Argentina

Language

Language

The official language is Spanish. Generally, most people speak Spanish using a local dialect, Castellano Rioplatense, which is subtly different from both the language of Spain and that of Central America. Most notably, the pronoun "tu" is replaced by "vos", and the you plural pronoun "vosotros" replaced with "ustedes", the latter being common throughout Latin America. Besides, there are separate verb conjugations, sometimes significantly different for irregular verbs in present tense and informal commands. Additionally, people from each city pronounce words differently too! In this way, people from Buenos Aires speak differently compared to those from Spain and other Spanish speaking countries; example: chicken in Spanish (pollo) is pronounced PO-zhO or PO-SHO by the "Porteños" (residents of Buenos Aires), with the SHsound harder than in Spanish; unlike most other Spanish speakers of South America who pronounces it PO-yo. However, all Argentinians learn standard Castillian Spanish in school, so while not the first language of choice, people would generally be competent enough to communicate.

Rioplatense Spanish is also heavily influenced by Italian, even frequently being mistaken for it, a result of the large influx of Italian immigrants. Hand gestures derived from Italy are extremely common, and many colloquialisms are borrowed from Italian (for example: instead of saying "cerveza", which means beer, youngsters find "birra" cooler, which is in Italian). Most locals can readily understand most Spanish dialects, as well as Portuguese or Italian (especially due to its similarity to the local Spanish). English is mandatory in high school and usually understood in at least a basic level in tourist areas. German and French can be understood and to some extent spoken by small fractions of the population. A few places in Patagonia near Rawson have native Welsh speakers. Words borrowed from aboriginal languages include: quechua, guarani, mataco, che, mate and others.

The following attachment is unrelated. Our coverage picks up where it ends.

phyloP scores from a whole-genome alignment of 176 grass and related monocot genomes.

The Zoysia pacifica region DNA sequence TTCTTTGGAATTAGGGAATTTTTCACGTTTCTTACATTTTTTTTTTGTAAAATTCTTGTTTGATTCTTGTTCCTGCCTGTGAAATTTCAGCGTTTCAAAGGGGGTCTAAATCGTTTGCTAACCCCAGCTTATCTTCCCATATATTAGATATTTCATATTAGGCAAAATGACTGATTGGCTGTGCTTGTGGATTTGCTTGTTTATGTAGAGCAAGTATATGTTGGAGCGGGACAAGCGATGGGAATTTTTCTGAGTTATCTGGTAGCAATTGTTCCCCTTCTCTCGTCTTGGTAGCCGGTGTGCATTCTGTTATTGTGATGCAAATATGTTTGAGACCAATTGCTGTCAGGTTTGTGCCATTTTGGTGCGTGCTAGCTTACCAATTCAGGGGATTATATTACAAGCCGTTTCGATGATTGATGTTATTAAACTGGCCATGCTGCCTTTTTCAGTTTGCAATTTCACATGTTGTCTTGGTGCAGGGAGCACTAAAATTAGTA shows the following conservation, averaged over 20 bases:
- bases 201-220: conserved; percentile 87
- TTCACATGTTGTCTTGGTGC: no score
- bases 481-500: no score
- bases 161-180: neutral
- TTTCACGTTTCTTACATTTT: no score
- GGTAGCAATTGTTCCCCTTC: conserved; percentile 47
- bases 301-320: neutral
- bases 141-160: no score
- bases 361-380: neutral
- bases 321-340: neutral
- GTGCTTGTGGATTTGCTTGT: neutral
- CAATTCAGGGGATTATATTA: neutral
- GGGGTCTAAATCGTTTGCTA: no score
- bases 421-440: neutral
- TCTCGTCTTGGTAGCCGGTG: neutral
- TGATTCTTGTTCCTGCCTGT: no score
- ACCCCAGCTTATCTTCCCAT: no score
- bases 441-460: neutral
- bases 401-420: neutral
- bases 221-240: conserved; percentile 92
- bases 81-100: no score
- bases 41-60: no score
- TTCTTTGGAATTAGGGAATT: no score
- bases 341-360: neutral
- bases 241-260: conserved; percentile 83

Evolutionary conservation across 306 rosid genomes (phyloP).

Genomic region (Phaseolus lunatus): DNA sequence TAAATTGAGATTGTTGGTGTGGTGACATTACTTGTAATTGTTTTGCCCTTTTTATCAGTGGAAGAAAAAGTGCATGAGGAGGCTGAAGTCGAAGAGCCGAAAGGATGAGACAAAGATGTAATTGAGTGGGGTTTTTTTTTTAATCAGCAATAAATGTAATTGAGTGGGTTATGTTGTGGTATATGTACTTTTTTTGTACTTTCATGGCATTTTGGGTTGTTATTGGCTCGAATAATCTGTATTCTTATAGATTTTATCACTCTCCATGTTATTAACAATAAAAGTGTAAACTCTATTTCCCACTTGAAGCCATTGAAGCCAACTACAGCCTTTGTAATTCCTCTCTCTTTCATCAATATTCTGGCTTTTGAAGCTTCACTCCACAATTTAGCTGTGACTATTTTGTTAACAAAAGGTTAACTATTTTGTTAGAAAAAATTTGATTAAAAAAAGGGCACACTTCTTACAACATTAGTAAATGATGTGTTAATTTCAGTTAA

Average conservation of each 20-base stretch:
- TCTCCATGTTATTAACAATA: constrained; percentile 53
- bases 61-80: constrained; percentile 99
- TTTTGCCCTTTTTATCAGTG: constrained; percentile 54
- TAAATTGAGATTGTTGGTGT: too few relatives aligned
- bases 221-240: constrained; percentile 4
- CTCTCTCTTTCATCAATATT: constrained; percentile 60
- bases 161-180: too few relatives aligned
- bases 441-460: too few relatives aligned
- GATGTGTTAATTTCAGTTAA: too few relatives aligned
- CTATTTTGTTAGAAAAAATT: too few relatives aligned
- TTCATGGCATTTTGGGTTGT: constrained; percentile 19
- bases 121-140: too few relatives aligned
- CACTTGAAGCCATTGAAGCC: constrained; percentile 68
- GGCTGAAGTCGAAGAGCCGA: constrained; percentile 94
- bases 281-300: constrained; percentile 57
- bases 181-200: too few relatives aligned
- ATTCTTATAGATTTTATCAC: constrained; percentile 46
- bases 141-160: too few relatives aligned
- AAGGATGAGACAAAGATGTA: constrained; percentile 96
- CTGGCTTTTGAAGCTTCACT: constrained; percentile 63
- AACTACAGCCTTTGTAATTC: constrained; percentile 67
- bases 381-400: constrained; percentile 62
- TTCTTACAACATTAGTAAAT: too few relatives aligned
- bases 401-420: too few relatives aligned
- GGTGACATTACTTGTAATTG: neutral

The interjection "che" is extremely common and means approximately the same thing as English "hey!". It can also be employed as a phrase known to someone you don't remember their names. Ex: "Escucháme, Che,...." Sometimes it is peppered throughout the speech, similar to the English phrase "yo," as in "What's up, yo?" Nonetheless, communication will not be a problem for any Spanish speaker.

Argentines will communicate with each other using lunfardo, a street dialect or slang. It is used together with Spanish by replacing nouns with their synonyms in lunfardo. As opposed to changing the original meaning, it just makes the phrase more colourful. An important aspect of lunfardo is that it is only spoken. For example, one knows the word dinero (money), but may use the word "guita" in order to refer to the same things. Lunfardo is composed of about 5,000 words, many of which do not appear in the dictionary.


Hey Big Balls

¡Che boludo! (poorly translated in the title) Che (used as injunctive, the root is indigenous) get's used a lot in casual speech ...between friends. It's why the Cubans nicknamed Ernesto Guevara, Che Guevara. It's a uniquely Argentine habit. Well Some Chileans use it, slightly differently, “Che huevón”